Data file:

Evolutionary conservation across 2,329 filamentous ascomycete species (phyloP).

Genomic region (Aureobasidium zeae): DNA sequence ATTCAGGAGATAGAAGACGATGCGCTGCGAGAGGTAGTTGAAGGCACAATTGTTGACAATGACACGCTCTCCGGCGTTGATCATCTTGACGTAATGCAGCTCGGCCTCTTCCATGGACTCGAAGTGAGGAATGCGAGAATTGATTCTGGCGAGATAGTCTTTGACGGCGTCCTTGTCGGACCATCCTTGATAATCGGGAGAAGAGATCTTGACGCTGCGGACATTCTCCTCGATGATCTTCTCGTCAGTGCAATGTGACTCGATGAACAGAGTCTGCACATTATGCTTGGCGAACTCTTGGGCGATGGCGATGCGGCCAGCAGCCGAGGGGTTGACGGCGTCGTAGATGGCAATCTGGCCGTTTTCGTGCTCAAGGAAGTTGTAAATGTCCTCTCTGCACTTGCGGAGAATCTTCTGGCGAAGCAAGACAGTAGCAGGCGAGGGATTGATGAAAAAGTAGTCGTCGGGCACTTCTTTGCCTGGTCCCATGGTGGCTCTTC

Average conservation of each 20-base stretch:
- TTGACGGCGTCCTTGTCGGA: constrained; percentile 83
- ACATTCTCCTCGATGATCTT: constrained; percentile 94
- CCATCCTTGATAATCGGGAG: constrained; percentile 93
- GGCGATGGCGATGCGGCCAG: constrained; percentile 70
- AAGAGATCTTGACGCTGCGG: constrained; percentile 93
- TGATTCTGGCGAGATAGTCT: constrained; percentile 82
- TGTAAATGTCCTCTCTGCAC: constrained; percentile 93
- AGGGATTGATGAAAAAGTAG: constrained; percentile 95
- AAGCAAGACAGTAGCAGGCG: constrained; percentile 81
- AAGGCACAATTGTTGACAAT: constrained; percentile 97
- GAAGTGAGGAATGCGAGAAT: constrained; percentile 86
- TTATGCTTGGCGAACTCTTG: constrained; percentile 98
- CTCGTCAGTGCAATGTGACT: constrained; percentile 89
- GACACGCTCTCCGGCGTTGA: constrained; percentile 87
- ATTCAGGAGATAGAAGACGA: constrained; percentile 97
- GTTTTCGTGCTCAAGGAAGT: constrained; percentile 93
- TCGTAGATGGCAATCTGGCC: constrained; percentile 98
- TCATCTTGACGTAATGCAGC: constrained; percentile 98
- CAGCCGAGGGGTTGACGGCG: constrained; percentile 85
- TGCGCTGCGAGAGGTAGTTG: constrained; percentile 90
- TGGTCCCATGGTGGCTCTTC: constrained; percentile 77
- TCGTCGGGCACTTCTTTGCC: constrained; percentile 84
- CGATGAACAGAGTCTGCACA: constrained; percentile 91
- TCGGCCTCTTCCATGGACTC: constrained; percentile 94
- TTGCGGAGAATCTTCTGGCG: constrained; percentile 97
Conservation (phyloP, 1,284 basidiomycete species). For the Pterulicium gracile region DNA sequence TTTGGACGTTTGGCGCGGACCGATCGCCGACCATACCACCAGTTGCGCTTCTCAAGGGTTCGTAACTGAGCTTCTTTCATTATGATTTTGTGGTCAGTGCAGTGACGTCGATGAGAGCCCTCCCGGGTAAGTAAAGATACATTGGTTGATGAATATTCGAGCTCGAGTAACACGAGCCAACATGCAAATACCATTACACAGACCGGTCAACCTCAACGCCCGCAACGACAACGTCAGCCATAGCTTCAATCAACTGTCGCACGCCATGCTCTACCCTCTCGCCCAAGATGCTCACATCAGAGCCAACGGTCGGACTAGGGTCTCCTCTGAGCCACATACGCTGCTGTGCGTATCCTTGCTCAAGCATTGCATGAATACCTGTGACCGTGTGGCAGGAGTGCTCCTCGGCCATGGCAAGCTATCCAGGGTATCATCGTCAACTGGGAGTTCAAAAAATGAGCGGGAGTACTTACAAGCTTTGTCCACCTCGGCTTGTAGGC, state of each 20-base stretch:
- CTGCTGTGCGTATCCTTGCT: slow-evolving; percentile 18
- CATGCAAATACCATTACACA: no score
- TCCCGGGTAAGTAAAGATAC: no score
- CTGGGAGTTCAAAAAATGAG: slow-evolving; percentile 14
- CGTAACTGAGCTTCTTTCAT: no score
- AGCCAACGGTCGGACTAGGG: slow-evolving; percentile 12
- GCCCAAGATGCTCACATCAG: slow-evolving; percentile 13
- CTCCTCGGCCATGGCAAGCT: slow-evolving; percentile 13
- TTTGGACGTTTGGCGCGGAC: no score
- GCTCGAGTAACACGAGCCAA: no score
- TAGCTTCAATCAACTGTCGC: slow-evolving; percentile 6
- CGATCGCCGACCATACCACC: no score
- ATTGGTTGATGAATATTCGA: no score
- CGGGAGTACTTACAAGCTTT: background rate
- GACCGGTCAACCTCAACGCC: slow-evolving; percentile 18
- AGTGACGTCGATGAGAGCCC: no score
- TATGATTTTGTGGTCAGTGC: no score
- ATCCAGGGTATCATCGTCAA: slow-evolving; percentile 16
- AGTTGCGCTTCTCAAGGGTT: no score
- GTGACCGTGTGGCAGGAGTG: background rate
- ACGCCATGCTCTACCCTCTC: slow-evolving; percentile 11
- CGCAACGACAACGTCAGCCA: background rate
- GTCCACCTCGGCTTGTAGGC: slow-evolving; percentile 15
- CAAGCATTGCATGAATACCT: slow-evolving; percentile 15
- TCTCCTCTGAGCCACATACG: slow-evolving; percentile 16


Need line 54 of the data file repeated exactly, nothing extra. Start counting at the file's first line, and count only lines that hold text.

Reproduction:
- TCTCCTCTGAGCCACATACG: slow-evolving; percentile 16